Metformin is an antihyperglycemic agent which improves glucose tolerance in patients with type 2 diabetes, lowering both basal and postprandial plasma glucose. Its pharmacologic mechanisms of action are different from other classes of oral antihyperglycemic agents. Metformin decreases hepatic glucose production, decreases intestinal absorption of glucose, and improves insulin sensitivity by increasing peripheral glucose uptake and utilization. Unlike sulfonylureas, metformin does not produce hypoglycemia in either patients with type 2 diabetes or normal subjects (except in special circumstances, see PRECAUTIONS) and does not cause hyperinsulinemia. With metformin therapy, insulin secretion remains unchanged while fasting insulin levels and day-long plasma insulin response may actually decrease.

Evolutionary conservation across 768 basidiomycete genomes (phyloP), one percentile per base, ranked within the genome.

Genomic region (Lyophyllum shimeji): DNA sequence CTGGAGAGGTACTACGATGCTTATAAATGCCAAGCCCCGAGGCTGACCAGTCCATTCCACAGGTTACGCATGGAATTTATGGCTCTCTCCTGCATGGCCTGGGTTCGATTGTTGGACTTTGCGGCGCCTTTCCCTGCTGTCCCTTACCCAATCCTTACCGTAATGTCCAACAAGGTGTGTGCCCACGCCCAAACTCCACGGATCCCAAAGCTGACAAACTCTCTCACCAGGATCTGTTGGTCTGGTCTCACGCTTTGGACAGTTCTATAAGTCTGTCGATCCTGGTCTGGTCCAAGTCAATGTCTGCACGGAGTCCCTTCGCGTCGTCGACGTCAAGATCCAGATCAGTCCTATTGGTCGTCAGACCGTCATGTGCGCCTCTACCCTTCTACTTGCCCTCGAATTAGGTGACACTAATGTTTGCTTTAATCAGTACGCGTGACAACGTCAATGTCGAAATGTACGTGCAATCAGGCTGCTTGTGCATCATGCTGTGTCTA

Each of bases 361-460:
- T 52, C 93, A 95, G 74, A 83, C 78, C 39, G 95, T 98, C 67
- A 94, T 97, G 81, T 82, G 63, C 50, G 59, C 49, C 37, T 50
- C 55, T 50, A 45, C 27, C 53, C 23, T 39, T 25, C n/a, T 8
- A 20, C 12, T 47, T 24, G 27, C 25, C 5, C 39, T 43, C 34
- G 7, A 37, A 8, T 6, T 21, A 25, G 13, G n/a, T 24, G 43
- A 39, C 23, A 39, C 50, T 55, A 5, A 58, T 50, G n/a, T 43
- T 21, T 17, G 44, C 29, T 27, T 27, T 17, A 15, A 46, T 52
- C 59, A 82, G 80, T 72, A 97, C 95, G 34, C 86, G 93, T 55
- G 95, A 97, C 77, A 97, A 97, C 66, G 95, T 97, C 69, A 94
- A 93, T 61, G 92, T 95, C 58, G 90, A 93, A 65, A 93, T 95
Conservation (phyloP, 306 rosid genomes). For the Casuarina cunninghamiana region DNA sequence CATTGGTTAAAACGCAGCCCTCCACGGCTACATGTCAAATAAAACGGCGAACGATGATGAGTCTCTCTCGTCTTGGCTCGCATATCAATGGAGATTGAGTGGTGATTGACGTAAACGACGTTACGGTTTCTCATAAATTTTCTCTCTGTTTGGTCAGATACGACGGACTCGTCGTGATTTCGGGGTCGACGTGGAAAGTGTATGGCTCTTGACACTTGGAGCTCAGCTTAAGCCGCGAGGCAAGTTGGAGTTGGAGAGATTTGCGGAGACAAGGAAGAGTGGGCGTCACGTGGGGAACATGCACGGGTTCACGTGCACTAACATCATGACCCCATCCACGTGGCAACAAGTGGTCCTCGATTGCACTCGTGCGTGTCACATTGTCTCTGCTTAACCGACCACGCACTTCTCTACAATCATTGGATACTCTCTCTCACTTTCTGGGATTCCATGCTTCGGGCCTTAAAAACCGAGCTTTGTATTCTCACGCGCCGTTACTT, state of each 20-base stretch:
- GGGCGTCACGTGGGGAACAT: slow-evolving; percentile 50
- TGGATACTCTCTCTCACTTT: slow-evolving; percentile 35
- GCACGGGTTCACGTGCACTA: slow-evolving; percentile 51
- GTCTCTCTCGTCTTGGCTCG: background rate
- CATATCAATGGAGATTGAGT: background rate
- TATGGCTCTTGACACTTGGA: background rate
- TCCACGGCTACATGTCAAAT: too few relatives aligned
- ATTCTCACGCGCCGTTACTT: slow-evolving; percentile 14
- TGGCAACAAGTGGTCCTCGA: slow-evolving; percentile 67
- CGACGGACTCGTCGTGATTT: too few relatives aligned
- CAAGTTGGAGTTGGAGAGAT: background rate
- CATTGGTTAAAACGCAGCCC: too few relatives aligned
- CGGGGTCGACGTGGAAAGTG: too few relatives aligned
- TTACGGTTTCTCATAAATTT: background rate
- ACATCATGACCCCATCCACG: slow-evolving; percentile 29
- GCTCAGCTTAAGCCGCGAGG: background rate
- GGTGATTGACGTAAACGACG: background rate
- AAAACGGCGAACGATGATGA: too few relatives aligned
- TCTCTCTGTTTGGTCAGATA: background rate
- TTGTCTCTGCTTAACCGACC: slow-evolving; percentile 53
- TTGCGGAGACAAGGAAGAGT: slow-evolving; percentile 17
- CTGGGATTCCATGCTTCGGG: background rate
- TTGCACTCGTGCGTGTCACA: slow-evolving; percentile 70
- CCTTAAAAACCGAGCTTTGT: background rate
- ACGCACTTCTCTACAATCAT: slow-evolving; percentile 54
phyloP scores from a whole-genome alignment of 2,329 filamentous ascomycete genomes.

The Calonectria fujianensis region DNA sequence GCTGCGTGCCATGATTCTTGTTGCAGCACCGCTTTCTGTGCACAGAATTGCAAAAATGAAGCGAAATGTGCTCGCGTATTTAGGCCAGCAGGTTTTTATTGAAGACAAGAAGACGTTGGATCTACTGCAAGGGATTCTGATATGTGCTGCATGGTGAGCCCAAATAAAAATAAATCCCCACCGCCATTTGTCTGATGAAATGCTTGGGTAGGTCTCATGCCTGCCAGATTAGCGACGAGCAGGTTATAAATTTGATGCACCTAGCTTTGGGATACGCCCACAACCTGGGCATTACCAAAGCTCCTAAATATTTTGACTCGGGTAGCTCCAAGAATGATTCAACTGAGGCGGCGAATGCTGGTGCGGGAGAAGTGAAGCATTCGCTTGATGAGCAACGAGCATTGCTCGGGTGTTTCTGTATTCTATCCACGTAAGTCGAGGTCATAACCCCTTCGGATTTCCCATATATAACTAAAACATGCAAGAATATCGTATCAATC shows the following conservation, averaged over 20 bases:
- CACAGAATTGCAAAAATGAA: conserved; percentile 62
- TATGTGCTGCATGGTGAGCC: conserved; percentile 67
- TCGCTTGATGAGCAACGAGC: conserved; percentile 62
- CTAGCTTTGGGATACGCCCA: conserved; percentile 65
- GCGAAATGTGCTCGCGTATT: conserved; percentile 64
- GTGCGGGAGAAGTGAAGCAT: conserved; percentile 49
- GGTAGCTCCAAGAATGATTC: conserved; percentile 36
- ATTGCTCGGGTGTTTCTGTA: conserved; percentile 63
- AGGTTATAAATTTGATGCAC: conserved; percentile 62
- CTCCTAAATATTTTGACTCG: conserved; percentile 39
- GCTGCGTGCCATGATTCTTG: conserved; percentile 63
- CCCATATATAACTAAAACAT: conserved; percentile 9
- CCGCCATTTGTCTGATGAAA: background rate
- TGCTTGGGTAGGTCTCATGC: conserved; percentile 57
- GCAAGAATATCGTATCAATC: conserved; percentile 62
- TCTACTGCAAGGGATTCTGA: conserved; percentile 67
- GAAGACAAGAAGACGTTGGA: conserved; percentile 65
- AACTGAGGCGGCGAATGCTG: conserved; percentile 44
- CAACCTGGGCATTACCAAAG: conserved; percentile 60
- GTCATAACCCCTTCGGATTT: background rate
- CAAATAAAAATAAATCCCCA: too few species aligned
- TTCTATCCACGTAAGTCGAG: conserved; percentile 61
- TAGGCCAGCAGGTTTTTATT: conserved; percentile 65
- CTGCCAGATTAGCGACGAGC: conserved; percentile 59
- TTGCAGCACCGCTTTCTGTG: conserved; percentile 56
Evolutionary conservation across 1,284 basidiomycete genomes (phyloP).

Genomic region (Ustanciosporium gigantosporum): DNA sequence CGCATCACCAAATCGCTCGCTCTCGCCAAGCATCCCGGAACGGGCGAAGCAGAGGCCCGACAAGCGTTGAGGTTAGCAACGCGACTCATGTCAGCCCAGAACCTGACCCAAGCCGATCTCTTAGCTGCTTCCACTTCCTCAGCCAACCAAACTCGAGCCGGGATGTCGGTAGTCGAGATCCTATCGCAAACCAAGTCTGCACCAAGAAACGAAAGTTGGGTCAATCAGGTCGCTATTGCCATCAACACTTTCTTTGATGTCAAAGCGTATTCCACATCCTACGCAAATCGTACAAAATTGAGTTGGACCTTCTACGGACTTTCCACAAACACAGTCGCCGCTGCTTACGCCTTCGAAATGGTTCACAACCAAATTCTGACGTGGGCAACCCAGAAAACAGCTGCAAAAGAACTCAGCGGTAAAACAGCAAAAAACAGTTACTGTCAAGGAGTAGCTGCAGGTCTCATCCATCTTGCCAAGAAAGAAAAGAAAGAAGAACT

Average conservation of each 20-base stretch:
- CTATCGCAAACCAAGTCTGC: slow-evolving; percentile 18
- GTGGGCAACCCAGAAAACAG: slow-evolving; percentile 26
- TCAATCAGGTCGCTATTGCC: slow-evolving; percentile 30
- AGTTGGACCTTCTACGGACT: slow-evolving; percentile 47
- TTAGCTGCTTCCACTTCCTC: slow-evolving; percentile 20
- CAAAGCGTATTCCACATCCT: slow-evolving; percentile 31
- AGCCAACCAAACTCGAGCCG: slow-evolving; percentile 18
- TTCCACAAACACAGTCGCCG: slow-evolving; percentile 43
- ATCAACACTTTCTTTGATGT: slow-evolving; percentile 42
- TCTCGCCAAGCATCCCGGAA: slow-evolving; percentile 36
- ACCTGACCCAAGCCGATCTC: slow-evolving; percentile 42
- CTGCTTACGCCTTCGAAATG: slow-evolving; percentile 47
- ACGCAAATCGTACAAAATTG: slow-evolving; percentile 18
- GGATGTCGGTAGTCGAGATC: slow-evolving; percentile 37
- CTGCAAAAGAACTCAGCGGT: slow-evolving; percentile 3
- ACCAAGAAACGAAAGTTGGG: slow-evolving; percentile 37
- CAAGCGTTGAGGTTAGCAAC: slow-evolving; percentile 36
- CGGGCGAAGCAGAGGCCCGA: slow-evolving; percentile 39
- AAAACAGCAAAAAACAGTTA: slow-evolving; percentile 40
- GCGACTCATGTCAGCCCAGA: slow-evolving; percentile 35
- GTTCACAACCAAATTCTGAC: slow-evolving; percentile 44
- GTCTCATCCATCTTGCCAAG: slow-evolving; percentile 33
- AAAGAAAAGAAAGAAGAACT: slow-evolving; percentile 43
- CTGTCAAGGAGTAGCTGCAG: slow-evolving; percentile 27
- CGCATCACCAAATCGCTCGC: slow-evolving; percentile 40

Pharmacokinetics

    Absorption and Bioavailability

    Following a single oral dose of metformin HCl extended release tablets, Cmax is achieved with a median value of 7 hours and a range of 4 hours to 8 hours.

    At steady state, the AUC and Cmax are less than dose proportional for metformin HCl extended release tablets within the range of 500 mg to 2000 mg administered once daily. Peak plasma levels are approximately 0.6, 1.1, 1.4, and 1.8 mcg/mL for 500, 1000, 1500, and 2000 mg once-daily doses, respectively. After repeated administration of metformin HCl extended release tablets, metformin did not accumulate in plasma.